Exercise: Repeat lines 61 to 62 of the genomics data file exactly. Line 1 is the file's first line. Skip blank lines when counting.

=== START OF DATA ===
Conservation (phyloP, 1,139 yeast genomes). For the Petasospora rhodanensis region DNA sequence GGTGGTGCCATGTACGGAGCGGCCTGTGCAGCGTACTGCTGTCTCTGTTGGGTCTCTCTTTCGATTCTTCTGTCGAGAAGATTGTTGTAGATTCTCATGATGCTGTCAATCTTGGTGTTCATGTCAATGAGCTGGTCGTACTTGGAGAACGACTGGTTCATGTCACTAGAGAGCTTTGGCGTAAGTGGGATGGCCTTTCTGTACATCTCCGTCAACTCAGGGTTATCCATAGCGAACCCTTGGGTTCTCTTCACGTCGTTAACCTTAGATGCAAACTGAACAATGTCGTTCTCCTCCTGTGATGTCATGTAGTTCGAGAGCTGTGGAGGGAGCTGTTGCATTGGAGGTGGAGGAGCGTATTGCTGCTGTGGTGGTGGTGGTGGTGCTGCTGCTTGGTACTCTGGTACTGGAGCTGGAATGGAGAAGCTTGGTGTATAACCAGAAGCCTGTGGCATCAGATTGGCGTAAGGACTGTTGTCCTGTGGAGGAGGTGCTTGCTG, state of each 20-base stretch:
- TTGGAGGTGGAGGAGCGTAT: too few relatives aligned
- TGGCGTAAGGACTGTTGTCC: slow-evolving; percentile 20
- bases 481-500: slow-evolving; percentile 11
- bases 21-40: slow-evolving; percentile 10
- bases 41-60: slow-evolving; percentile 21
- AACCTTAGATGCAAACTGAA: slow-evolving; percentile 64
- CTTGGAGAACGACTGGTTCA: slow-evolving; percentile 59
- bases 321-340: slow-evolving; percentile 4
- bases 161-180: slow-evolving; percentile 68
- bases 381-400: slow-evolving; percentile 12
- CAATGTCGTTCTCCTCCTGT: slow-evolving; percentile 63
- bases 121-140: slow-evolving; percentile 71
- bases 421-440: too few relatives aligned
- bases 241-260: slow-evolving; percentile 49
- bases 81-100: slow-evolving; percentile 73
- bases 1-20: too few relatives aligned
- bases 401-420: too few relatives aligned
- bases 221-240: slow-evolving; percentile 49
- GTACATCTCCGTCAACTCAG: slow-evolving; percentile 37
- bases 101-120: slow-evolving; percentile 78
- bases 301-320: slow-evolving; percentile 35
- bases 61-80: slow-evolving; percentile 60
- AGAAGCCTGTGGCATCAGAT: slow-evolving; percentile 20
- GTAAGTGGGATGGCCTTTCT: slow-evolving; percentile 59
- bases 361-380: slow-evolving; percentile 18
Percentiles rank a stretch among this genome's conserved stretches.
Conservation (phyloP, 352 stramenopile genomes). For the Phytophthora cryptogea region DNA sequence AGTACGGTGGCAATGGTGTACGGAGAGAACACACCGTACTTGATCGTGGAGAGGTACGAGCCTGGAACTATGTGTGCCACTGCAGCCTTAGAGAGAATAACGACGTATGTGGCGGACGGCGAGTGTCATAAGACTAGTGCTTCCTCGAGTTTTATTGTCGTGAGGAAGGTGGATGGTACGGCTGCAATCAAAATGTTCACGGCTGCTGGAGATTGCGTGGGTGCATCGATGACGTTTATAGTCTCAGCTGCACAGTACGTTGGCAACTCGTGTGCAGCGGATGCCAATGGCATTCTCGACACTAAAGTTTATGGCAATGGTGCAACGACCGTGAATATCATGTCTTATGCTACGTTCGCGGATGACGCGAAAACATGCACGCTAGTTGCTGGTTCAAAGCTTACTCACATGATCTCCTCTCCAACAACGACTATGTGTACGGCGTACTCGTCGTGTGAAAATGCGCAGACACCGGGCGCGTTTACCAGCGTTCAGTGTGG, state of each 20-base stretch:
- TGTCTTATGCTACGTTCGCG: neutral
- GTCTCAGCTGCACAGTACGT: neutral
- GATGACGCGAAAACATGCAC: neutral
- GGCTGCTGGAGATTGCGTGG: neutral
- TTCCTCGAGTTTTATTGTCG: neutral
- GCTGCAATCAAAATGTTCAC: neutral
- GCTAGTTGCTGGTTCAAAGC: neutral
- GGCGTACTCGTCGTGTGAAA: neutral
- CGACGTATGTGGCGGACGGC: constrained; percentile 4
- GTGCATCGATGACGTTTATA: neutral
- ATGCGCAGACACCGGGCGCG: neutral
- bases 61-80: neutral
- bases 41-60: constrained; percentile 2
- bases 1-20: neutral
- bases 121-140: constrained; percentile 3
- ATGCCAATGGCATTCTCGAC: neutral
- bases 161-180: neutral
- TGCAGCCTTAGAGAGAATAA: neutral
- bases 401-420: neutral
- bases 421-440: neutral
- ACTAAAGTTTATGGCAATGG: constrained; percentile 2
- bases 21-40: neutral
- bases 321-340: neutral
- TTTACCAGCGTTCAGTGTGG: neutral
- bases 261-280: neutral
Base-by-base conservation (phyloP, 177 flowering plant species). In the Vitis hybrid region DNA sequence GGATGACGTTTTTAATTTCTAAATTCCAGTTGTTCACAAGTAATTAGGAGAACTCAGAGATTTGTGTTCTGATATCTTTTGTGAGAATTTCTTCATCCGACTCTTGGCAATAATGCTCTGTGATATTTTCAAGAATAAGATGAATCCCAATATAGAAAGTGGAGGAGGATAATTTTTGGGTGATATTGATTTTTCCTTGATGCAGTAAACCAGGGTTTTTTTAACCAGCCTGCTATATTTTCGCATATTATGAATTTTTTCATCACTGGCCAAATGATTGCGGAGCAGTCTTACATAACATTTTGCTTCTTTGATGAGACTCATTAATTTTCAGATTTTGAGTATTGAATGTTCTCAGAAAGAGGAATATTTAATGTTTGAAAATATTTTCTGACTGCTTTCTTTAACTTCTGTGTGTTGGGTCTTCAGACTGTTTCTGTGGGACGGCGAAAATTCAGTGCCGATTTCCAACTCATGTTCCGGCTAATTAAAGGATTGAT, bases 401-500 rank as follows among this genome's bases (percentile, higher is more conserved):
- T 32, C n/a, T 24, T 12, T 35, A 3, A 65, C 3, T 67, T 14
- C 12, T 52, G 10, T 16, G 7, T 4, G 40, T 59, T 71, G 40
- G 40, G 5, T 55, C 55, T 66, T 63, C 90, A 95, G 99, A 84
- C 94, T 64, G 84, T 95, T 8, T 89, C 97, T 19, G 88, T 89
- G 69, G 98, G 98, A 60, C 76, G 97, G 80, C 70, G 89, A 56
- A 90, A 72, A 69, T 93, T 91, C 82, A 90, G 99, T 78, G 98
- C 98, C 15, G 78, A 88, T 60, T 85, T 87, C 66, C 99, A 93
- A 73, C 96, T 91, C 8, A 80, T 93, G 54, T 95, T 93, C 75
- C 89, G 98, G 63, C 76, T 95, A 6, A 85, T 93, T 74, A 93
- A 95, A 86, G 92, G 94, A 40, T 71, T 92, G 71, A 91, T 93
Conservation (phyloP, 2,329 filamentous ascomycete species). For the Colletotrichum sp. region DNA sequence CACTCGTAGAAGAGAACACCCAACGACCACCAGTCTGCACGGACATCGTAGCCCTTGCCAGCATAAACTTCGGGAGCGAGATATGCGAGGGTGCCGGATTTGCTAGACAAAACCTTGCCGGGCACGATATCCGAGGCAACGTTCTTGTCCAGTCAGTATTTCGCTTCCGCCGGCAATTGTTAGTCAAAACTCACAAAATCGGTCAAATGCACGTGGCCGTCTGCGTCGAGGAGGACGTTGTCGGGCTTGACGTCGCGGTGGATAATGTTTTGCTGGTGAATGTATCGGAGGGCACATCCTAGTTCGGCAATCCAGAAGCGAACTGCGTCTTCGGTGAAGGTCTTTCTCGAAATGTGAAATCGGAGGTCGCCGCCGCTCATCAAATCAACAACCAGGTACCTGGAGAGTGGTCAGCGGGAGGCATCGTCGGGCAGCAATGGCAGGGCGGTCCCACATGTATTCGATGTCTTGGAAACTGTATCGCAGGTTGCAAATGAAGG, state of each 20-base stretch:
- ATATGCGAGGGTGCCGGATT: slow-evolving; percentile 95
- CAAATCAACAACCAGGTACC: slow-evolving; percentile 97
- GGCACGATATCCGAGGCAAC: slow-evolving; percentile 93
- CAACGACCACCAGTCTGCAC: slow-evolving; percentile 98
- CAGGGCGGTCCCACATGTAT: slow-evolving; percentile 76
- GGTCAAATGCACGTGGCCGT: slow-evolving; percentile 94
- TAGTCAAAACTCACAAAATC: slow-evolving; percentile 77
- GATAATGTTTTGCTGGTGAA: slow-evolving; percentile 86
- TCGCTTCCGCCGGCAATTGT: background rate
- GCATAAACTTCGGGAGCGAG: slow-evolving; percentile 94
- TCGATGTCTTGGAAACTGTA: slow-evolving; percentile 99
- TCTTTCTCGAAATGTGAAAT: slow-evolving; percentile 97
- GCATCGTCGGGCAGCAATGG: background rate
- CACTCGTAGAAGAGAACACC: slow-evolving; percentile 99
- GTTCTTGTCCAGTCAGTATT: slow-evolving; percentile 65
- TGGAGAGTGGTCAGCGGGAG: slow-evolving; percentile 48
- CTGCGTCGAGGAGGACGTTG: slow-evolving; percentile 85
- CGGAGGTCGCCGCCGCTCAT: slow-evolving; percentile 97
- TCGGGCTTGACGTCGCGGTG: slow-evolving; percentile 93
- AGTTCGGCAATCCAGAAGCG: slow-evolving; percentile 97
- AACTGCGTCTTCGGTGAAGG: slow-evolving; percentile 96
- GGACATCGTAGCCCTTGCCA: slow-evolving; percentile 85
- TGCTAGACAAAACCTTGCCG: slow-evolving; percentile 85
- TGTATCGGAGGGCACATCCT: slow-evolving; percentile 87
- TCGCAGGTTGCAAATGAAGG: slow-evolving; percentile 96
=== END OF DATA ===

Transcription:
- C 98, C 15, G 78, A 88, T 60, T 85, T 87, C 66, C 99, A 93
- A 73, C 96, T 91, C 8, A 80, T 93, G 54, T 95, T 93, C 75